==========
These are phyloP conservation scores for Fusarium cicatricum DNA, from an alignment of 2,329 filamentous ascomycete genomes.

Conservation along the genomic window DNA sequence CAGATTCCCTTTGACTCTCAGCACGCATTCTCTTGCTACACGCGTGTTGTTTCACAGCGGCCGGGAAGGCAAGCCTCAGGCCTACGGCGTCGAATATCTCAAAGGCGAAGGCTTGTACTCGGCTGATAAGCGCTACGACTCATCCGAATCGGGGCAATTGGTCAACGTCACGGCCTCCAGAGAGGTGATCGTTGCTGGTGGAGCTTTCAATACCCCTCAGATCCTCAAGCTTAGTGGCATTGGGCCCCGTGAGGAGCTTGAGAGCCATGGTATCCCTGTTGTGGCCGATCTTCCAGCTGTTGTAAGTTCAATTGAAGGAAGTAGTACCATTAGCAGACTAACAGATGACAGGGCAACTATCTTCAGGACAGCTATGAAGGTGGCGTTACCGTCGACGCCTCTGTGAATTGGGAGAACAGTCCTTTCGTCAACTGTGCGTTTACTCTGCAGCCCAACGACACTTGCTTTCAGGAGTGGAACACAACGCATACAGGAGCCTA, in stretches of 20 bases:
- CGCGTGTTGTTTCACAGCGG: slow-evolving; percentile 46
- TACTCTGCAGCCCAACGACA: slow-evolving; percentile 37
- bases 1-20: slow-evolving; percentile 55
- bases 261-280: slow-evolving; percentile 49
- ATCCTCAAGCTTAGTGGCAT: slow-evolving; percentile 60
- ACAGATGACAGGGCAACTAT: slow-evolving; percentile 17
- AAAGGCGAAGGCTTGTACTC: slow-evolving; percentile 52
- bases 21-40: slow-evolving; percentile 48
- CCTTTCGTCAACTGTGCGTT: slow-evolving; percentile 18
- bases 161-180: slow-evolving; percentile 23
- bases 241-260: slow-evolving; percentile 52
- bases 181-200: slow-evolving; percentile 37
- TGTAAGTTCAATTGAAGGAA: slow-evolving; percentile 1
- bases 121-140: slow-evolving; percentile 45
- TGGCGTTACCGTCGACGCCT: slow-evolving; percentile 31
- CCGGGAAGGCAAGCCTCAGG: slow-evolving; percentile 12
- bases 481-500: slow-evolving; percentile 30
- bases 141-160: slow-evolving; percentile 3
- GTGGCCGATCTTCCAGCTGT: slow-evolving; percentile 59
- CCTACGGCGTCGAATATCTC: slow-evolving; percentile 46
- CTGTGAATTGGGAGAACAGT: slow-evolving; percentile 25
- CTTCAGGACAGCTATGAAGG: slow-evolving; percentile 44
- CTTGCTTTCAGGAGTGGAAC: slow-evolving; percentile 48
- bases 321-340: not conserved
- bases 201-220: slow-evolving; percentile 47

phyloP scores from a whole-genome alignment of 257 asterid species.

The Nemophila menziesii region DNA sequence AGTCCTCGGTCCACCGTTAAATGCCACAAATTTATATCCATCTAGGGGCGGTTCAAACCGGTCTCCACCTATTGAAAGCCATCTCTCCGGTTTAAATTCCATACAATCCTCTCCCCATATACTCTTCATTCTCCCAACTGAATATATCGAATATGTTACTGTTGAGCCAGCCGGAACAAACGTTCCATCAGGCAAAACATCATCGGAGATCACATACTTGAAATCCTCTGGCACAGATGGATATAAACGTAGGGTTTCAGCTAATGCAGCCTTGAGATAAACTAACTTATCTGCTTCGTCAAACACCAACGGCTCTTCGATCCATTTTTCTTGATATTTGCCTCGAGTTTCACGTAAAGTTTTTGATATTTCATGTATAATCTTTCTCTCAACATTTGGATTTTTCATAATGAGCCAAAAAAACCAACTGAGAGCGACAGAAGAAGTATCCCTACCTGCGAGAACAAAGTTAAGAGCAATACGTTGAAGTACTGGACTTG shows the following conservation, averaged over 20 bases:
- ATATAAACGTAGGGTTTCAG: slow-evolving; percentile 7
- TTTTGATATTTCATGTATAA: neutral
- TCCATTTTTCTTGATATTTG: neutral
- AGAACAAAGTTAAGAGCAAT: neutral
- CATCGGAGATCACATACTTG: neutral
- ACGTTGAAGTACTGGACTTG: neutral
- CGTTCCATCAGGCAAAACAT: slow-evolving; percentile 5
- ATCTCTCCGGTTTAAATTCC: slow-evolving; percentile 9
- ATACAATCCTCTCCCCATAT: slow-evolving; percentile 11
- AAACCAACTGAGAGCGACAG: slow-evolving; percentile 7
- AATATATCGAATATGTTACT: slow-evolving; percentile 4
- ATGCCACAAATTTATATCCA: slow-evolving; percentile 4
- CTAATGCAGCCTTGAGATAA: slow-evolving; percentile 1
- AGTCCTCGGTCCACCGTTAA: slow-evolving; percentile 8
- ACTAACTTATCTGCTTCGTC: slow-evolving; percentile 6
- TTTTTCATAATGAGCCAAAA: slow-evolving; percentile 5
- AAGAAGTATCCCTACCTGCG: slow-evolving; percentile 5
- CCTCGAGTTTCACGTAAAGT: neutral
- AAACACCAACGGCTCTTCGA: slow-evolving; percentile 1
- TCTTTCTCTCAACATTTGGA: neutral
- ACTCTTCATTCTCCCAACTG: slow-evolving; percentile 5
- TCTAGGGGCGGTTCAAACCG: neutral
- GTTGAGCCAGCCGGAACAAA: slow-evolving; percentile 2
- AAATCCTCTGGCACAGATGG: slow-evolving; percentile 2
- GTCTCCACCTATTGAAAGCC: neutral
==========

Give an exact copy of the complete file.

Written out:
These are phyloP conservation scores for Fusarium cicatricum DNA, from an alignment of 2,329 filamentous ascomycete genomes.

Conservation along the genomic window DNA sequence CAGATTCCCTTTGACTCTCAGCACGCATTCTCTTGCTACACGCGTGTTGTTTCACAGCGGCCGGGAAGGCAAGCCTCAGGCCTACGGCGTCGAATATCTCAAAGGCGAAGGCTTGTACTCGGCTGATAAGCGCTACGACTCATCCGAATCGGGGCAATTGGTCAACGTCACGGCCTCCAGAGAGGTGATCGTTGCTGGTGGAGCTTTCAATACCCCTCAGATCCTCAAGCTTAGTGGCATTGGGCCCCGTGAGGAGCTTGAGAGCCATGGTATCCCTGTTGTGGCCGATCTTCCAGCTGTTGTAAGTTCAATTGAAGGAAGTAGTACCATTAGCAGACTAACAGATGACAGGGCAACTATCTTCAGGACAGCTATGAAGGTGGCGTTACCGTCGACGCCTCTGTGAATTGGGAGAACAGTCCTTTCGTCAACTGTGCGTTTACTCTGCAGCCCAACGACACTTGCTTTCAGGAGTGGAACACAACGCATACAGGAGCCTA, in stretches of 20 bases:
- CGCGTGTTGTTTCACAGCGG: slow-evolving; percentile 46
- TACTCTGCAGCCCAACGACA: slow-evolving; percentile 37
- bases 1-20: slow-evolving; percentile 55
- bases 261-280: slow-evolving; percentile 49
- ATCCTCAAGCTTAGTGGCAT: slow-evolving; percentile 60
- ACAGATGACAGGGCAACTAT: slow-evolving; percentile 17
- AAAGGCGAAGGCTTGTACTC: slow-evolving; percentile 52
- bases 21-40: slow-evolving; percentile 48
- CCTTTCGTCAACTGTGCGTT: slow-evolving; percentile 18
- bases 161-180: slow-evolving; percentile 23
- bases 241-260: slow-evolving; percentile 52
- bases 181-200: slow-evolving; percentile 37
- TGTAAGTTCAATTGAAGGAA: slow-evolving; percentile 1
- bases 121-140: slow-evolving; percentile 45
- TGGCGTTACCGTCGACGCCT: slow-evolving; percentile 31
- CCGGGAAGGCAAGCCTCAGG: slow-evolving; percentile 12
- bases 481-500: slow-evolving; percentile 30
- bases 141-160: slow-evolving; percentile 3
- GTGGCCGATCTTCCAGCTGT: slow-evolving; percentile 59
- CCTACGGCGTCGAATATCTC: slow-evolving; percentile 46
- CTGTGAATTGGGAGAACAGT: slow-evolving; percentile 25
- CTTCAGGACAGCTATGAAGG: slow-evolving; percentile 44
- CTTGCTTTCAGGAGTGGAAC: slow-evolving; percentile 48
- bases 321-340: not conserved
- bases 201-220: slow-evolving; percentile 47

phyloP scores from a whole-genome alignment of 257 asterid species.

The Nemophila menziesii region DNA sequence AGTCCTCGGTCCACCGTTAAATGCCACAAATTTATATCCATCTAGGGGCGGTTCAAACCGGTCTCCACCTATTGAAAGCCATCTCTCCGGTTTAAATTCCATACAATCCTCTCCCCATATACTCTTCATTCTCCCAACTGAATATATCGAATATGTTACTGTTGAGCCAGCCGGAACAAACGTTCCATCAGGCAAAACATCATCGGAGATCACATACTTGAAATCCTCTGGCACAGATGGATATAAACGTAGGGTTTCAGCTAATGCAGCCTTGAGATAAACTAACTTATCTGCTTCGTCAAACACCAACGGCTCTTCGATCCATTTTTCTTGATATTTGCCTCGAGTTTCACGTAAAGTTTTTGATATTTCATGTATAATCTTTCTCTCAACATTTGGATTTTTCATAATGAGCCAAAAAAACCAACTGAGAGCGACAGAAGAAGTATCCCTACCTGCGAGAACAAAGTTAAGAGCAATACGTTGAAGTACTGGACTTG shows the following conservation, averaged over 20 bases:
- ATATAAACGTAGGGTTTCAG: slow-evolving; percentile 7
- TTTTGATATTTCATGTATAA: neutral
- TCCATTTTTCTTGATATTTG: neutral
- AGAACAAAGTTAAGAGCAAT: neutral
- CATCGGAGATCACATACTTG: neutral
- ACGTTGAAGTACTGGACTTG: neutral
- CGTTCCATCAGGCAAAACAT: slow-evolving; percentile 5
- ATCTCTCCGGTTTAAATTCC: slow-evolving; percentile 9
- ATACAATCCTCTCCCCATAT: slow-evolving; percentile 11
- AAACCAACTGAGAGCGACAG: slow-evolving; percentile 7
- AATATATCGAATATGTTACT: slow-evolving; percentile 4
- ATGCCACAAATTTATATCCA: slow-evolving; percentile 4
- CTAATGCAGCCTTGAGATAA: slow-evolving; percentile 1
- AGTCCTCGGTCCACCGTTAA: slow-evolving; percentile 8
- ACTAACTTATCTGCTTCGTC: slow-evolving; percentile 6
- TTTTTCATAATGAGCCAAAA: slow-evolving; percentile 5
- AAGAAGTATCCCTACCTGCG: slow-evolving; percentile 5
- CCTCGAGTTTCACGTAAAGT: neutral
- AAACACCAACGGCTCTTCGA: slow-evolving; percentile 1
- TCTTTCTCTCAACATTTGGA: neutral
- ACTCTTCATTCTCCCAACTG: slow-evolving; percentile 5
- TCTAGGGGCGGTTCAAACCG: neutral
- GTTGAGCCAGCCGGAACAAA: slow-evolving; percentile 2
- AAATCCTCTGGCACAGATGG: slow-evolving; percentile 2
- GTCTCCACCTATTGAAAGCC: neutral